A Survivor’s Success Story: Sadafmo Rahmatova
Tajikistan is one of the 26 State Parties to sign the Mine Ban Treaty with a significant number of mine survivors and “with greatest responsibility to act, but also the greatest needs and expectations for assistance” in providing adequate services for the care, rehabilitation and reintegration of survivors (First Review Conference, Nairobi, 2005).
One of more than 800 Tajik landmine victims, Rahmatova Sadafmo is a 32-year-old woman living in the small mountainous village of Dashtijum on the Tajik-Afghan border. She lost her leg in a tragic landmine accident on her wedding day. She went through four surgical operations and received her first prosthesis with ICRC support in Baku. Her husband divorced her and she is bringing up her small son alone. Her disability pension coupled with child allowance is not sufficient to support her and her son.
“It was one of the happiest days of my life, but due to landmine contamination it became a misfortune,” Rahmatova Sadafmo’s father remembers, recalling the day his 18-year-old daughter was married.
- Annual rehabilitation camps to provide psychological and social support to landmine survivors and other PWD reached more than 200 survivors and PWD
- Direct income generation and socio-economic support was provided to 500 survivors and their family members
- Advocacy campaign in favor of signing and ratification of the Convention on the Rights of Persons with Disabilities resulted in the signing of the plan of the ratification of the UN Convention on the Rights Persons with Disabilitiesby the President of the Republic of Tajikistan in May 2013
In the midst of these life-changing events, Sadafmo became very depressed, even talking to her family about suicide. Fortunately, at that time Sadafmo was invited to participate in a summer rehabilitation camp for survivors in 2006. She later participated several times in summer rehabilitation camp activities organized by UNDP/TMAC in cooperation with its partners – the Ministry of Labor and Social Protection of the Population (MLSPP), Tajikistan Red Crescent Society (TajRCS), the NGO called Tajikistan Campaign to Ban Landmines and Cluster Munitions and the society of persons with disabilities, Imkoniyat. In this summer camp she received physical and psychosocial rehabilitation and made new friends. After individual and group psychology sessions and art therapy, she regained a positive outlook on life. By socializing with other survivors, she regained her confidence and learned that she wasn’t the only mine victim. Meetings and roundtables with representatives of the MLSPP taught her about the rights of persons with disabilities, degrees of disability, pensions and privileges.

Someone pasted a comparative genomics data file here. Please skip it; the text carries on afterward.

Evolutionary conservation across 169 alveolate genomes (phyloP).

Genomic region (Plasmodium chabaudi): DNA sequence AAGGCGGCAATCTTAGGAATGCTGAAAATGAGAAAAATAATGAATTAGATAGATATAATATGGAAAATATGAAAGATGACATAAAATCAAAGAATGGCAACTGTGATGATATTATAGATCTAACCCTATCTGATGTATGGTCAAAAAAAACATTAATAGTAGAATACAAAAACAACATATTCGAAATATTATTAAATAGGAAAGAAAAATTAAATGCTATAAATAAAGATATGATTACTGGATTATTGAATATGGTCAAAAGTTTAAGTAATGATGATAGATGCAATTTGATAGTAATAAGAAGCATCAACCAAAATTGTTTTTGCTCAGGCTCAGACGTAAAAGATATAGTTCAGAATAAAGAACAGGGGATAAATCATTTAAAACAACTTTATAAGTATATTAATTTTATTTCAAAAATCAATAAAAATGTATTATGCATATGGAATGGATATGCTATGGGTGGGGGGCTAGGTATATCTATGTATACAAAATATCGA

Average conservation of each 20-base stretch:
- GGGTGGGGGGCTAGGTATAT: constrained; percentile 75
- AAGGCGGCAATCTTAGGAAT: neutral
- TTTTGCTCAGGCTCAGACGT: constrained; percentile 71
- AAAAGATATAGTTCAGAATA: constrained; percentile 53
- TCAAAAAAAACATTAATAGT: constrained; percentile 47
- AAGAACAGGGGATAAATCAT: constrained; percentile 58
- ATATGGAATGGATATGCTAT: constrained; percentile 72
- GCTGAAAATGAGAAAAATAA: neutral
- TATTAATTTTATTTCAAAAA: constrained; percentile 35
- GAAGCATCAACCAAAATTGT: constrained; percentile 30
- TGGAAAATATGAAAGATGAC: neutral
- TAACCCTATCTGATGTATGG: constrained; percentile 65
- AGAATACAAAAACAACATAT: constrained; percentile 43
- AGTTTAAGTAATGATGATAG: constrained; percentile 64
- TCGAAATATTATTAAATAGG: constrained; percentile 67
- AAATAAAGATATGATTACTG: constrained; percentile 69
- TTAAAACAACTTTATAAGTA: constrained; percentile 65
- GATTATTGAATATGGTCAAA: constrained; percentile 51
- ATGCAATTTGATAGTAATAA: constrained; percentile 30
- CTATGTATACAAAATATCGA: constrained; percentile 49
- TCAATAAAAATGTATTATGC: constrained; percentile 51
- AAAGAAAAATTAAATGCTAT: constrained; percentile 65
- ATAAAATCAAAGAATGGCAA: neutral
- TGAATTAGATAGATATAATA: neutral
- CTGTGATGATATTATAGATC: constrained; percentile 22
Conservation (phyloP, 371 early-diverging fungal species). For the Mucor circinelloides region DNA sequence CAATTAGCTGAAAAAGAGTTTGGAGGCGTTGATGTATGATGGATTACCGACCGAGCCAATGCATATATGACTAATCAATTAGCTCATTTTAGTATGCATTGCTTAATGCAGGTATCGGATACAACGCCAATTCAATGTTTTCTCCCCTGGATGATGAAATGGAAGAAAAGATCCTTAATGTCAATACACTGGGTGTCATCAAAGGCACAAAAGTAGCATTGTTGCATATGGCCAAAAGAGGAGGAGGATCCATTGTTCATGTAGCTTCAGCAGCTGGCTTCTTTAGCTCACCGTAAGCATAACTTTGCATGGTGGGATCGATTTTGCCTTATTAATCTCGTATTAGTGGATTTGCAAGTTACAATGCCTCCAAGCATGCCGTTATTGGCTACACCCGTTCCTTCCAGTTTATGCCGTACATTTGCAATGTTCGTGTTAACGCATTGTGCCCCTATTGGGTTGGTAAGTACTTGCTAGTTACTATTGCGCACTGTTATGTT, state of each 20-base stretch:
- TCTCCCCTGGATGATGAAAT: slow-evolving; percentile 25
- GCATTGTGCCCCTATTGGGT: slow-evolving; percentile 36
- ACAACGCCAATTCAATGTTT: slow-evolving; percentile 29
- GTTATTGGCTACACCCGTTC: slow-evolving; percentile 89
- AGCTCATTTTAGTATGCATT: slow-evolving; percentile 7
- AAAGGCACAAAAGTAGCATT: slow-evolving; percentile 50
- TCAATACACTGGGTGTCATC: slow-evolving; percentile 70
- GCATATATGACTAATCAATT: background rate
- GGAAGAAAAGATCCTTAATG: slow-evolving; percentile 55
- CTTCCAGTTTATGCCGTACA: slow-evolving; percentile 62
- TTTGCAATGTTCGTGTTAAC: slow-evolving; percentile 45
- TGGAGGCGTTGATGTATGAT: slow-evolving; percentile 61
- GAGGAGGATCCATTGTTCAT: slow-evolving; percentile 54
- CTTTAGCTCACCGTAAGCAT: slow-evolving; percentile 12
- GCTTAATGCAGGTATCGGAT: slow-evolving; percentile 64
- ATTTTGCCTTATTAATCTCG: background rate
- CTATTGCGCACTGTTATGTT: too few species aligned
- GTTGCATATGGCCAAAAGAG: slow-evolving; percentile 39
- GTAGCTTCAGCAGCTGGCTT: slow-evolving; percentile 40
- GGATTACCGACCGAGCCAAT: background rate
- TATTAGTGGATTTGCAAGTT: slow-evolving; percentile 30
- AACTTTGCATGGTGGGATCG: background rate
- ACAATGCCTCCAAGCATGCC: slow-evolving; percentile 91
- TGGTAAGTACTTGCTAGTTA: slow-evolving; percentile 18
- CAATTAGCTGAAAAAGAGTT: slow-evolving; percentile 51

UNDP also mobilized resources to provide Sadafmo with a new sewing machine. She received business training from a special boarding school for young persons with disabilities in Dushanbe where she attended a basic six-month training course in 2007 and graduated from a three-month dressmaking training course organized by the Association for Aid and Relief (Japan) in 2010.
Sadafmo now makes custom-designed women’s wear for neighbors in her community and clothes using national embroidery patterns. She specializes in napkins, pillowcases, bed sheets and dresses, Tajik women usually wear at home and in public. Now she can support her economic needs and reduce her social vulnerability. Her son helps her with housework that is difficult for her, such as collecting water from the river, buying things from the market and gathering wood.
At the closing ceremony of the dressmaking course, Sadafmo said: “With the support of the UNDP/TMAC and its partners I continued my education and became a good specialist. It is very important to feel that I am part of society. Now I have the chance to increase my income and my life has changed for the better. I can take care of my son and provide the best future for him. I am very grateful for everything you have done!”
Taking into account the positive results, these kinds of income generating projects targeting individuals were scaled up. Since 2005 in total more than 500 survivors and victims’ families received various income generating support through the activities of TMAC in cooperation with its partners. TMAC encouraged the Communities Programme UNDP to include landmine and other ERW survivors in their activities. More than 100 survivors and their families have already benefitted from various types of income-generating assistance through this collaboration.